Saturday, October 13, 2012

Mt. Sherman (14,042 ft.)

These are the things we do,
not because they are easy,
but because they are hard.”
--John F. Kennedy

22 September, 2012: After many years (eleven, to be exact), the day had finally come. Back in 2007, Trisha and I had both decided that it was time, instead of merely continuing to take targets of opportunity in our quest for the fourteeners, to select something easy to hold out for last. This was a deliberate attempt to make it easy for family members and friends who were not avid climbers to join the celebration. We looked at our lists of remaining peaks (which were almost, but not quite identical). I chose Handies Peak—the only really easy peak I had left. She picked Mt. Sherman, which is not only easy, but close to the population centers of Denver and Colorado Springs. (I couldn't finish with Sherman, since Suzanne and I had climbed it many years earlier.)
So, knowing that we might be racing the coming of cold weather, we decided to turn right around after our climb of Handies, and plan on Sherman for the very next weekend.
We met my brother Michael (who, as it turned out, was the lone person other than Suzanne from the “friends and family” category who showed up) at the bottom of the Fourmile Creek Road and motored on up the the trailhead at 12,000 ft. That's one reason this peak is easy: Almost any car can drive the very good dirt road, maintained for the benefit of both homeowners in the area and a working mine high up, all the way to its end. This leaves only 2,100 feet of vertical gain to get to the summit.
I almost couldn't believe it, but the weather held for us. We headed out (along with dozens of other climbers) under sunny skies just before 8 am MDT. Wow, it's been a long time since we had the luxury of starting that late!
Although a gate on the road defines the trailhead, the first part of the trail is still really a road. Indeed, the whole east side of the mountain is laced with a multiplicity of 4WD-type roads, most of which function now as alternative routes for climbers. We inattentively followed a group of other climbers, while we gabbed amongst ourselves, and quickly diverged from what is actually the ideal route by following one of these road segments when we should have turned off on a trail leading to the north! The result of this mistake was that we climbed a steep, rough, and loose stretch of rock directly to the remains of the Hilltop Mine, when an easier, but longer, route exists. But we got there.
Once at the mine, you are at almost 13,000 ft., and close to hitting the crest of Sherman's south ridge, the route to the top. Once we started into the switchbacks just below the ridge, I took off on my own, hoping to get to the summit far enough ahead of the others to go on and climb Gemini Peak (13,951 ft.) and, possibly, Dyer Mtn. (13,855 ft.). I also wanted to be on the summit when Trisha arrived to provide photographic documentation.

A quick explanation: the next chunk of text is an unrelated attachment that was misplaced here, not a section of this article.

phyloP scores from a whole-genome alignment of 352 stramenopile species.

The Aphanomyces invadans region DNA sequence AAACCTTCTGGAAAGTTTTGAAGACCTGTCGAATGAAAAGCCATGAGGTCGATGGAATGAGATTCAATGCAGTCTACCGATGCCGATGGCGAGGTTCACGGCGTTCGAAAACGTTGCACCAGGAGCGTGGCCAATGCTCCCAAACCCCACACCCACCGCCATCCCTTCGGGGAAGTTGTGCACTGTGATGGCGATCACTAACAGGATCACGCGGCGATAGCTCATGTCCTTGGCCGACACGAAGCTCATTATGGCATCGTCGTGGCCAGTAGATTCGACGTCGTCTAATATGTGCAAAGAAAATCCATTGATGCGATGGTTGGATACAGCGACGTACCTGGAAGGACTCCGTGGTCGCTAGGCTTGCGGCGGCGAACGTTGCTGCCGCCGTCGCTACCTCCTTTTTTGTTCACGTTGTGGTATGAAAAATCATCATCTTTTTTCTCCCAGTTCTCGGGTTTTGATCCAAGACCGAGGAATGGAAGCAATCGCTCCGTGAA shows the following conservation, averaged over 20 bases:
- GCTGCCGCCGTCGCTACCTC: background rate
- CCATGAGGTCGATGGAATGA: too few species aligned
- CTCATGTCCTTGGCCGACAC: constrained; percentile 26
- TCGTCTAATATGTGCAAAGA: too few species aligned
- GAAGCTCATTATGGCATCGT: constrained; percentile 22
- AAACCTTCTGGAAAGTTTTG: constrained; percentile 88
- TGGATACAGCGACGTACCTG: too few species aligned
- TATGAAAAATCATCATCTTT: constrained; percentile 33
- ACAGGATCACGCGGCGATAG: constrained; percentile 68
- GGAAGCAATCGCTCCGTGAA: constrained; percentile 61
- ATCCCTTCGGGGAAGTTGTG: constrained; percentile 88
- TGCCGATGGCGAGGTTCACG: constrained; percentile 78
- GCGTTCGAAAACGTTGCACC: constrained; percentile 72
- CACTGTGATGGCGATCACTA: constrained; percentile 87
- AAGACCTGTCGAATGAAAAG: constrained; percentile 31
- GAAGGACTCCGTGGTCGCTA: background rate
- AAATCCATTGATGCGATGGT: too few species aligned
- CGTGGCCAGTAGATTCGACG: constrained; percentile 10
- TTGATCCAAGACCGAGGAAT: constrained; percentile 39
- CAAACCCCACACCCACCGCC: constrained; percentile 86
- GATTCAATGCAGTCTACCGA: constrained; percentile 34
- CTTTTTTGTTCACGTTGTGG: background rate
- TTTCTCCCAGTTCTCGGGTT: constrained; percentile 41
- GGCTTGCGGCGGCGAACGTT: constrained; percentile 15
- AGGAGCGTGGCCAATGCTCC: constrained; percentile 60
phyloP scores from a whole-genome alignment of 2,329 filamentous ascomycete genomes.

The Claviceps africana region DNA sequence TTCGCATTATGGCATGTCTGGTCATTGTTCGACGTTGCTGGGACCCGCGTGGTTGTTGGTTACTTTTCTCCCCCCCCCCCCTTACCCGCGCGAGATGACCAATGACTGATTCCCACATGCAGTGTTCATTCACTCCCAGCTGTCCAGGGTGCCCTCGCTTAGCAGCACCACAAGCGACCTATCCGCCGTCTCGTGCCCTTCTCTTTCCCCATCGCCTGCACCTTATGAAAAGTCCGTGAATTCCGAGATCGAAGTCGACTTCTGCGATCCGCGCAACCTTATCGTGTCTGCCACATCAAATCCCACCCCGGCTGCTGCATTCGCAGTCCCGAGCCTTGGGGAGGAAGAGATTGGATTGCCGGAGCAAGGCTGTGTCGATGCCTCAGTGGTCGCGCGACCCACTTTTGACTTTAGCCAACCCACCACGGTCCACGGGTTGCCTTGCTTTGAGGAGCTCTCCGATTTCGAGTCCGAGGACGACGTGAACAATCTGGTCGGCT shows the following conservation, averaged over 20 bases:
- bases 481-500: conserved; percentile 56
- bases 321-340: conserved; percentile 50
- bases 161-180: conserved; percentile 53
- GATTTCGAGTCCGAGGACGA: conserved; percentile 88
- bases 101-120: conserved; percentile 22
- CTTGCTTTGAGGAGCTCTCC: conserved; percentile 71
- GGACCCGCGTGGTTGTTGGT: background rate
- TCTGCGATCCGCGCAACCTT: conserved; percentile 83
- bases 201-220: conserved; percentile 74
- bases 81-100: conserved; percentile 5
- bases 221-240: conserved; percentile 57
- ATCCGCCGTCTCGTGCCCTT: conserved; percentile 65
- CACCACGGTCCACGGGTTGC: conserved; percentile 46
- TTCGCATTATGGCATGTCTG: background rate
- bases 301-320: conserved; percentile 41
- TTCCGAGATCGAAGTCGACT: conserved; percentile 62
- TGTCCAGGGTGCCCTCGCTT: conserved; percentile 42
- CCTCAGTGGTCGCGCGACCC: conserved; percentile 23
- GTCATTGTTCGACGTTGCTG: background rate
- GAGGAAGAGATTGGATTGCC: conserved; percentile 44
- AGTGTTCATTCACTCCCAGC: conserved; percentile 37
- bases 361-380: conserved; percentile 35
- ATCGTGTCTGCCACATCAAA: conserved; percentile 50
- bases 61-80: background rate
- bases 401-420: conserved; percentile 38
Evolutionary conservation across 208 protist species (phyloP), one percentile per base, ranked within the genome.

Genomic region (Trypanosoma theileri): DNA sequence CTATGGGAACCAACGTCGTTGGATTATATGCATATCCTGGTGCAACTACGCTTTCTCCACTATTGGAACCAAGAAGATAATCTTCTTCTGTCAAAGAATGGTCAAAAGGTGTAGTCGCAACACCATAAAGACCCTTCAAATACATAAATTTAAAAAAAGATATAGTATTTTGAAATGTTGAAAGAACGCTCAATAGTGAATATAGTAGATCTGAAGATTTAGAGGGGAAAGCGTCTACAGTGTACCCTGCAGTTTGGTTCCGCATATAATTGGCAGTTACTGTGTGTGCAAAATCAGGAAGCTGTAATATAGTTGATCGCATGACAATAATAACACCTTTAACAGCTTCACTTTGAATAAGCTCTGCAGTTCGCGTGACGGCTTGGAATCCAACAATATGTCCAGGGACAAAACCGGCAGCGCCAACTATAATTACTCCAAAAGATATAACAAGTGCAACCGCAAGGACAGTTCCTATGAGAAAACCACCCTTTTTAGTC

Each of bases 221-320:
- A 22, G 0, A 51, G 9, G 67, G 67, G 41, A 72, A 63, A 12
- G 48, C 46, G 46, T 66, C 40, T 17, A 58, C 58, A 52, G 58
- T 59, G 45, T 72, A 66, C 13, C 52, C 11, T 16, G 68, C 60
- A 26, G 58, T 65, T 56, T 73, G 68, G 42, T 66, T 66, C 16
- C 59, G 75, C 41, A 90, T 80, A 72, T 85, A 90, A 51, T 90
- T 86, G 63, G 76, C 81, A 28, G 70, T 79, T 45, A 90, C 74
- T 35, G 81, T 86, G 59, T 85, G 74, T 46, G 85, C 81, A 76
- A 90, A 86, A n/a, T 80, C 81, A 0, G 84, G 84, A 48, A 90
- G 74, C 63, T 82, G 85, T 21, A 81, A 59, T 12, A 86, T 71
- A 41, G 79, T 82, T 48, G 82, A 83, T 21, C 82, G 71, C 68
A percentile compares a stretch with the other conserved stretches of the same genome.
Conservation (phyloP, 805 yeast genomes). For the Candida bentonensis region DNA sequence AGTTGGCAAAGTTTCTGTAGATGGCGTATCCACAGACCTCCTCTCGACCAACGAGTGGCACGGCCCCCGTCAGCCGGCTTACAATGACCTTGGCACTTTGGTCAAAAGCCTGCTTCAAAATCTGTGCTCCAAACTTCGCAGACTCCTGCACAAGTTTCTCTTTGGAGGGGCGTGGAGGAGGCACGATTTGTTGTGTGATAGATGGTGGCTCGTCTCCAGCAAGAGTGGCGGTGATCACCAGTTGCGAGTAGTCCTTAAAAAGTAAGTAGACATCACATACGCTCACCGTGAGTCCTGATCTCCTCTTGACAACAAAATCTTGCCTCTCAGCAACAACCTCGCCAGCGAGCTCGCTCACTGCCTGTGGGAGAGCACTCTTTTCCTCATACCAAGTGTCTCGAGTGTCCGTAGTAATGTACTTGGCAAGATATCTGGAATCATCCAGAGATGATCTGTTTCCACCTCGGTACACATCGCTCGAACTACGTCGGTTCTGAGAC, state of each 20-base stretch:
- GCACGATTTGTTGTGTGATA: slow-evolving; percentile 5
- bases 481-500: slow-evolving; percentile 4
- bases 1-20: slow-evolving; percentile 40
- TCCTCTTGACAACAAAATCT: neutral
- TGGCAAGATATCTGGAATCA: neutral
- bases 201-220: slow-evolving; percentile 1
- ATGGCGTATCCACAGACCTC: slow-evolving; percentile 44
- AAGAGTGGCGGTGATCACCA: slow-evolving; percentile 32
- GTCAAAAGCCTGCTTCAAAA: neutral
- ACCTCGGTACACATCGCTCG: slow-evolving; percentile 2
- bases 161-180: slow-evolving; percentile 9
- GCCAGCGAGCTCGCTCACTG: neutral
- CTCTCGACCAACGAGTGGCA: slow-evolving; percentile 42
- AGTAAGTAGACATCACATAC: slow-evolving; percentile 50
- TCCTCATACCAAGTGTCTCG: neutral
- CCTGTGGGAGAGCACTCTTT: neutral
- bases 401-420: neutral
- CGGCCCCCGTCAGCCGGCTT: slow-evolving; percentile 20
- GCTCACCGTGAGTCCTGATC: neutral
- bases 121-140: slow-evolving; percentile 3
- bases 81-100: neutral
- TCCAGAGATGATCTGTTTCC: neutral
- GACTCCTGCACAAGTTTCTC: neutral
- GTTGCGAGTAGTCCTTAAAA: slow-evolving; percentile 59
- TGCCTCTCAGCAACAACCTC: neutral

In places, the ridge was both steeper, and narrower, than I had remembered it. That's what 19 years, and 40-odd fourteeners in between will do for you. All the same, I got to the top well in advance of my companions. I paused only briefly before continuing on toward Gemini. (Gemini is the highest 13er summit in the Mosquito Range, but it is technically unranked.) I soon convinced myself that I was facing a dilemma, however. I was beginning to slow down, following the exertion of gaining the summit. I didn't know just how far ahead of the others I really was. Fearing that I might not make it back to Sherman before Trisha got there, I reluctantly turned around, giving up on my extra credit peaks for the day, in order to insure that I would be there for Trisha's big moment.
As it turned out, I waited something like half an hour, and still they hadn't showed up. Since I knew that Michael in particular was making a big physical effort for this climb, I became a little concerned. I finally decided that it was incumbent on me to head back down the route to make sure all was well. Fortunately, I only hiked south along the summit ridge for a few minutes before they made it up past the last steep section and came into view. They were moving very slowly, but they were moving. After we exchanged waves, I returned to the summit, camera at the ready.
I would soon learn that while there were no actual mishaps, Trisha described her shepherding of Michael up to the top as “babying.” 'Nuff said. But all was well that ended well, and the three of us set about celebrating, eating lunch, and taking pictures. As planned, I also made a video of Trisha's last few yards, which can be found at:

The stills are at:

Unsurprisingly, the descent was anti-climactic. Trisha sped on ahead to re-join Suzanne as soon as possible, and Michael and I plodded down at the best pace he could manage. ATC, it really wasn't too bad, and we were back at the cars in under two hours. We were all tired (the day had started at 2 am...), but we all felt good. Trisha had finished. She has 54 peak pins and her “flaming boot” pin for the grand slam of fourteeners. It all felt pretty good.

Long life and many peaks!


Blogger Frances said...

Instead of buying a new car intended for road trips like this, you could opt for what used cars Denver owners offer instead.

6:46 PM  

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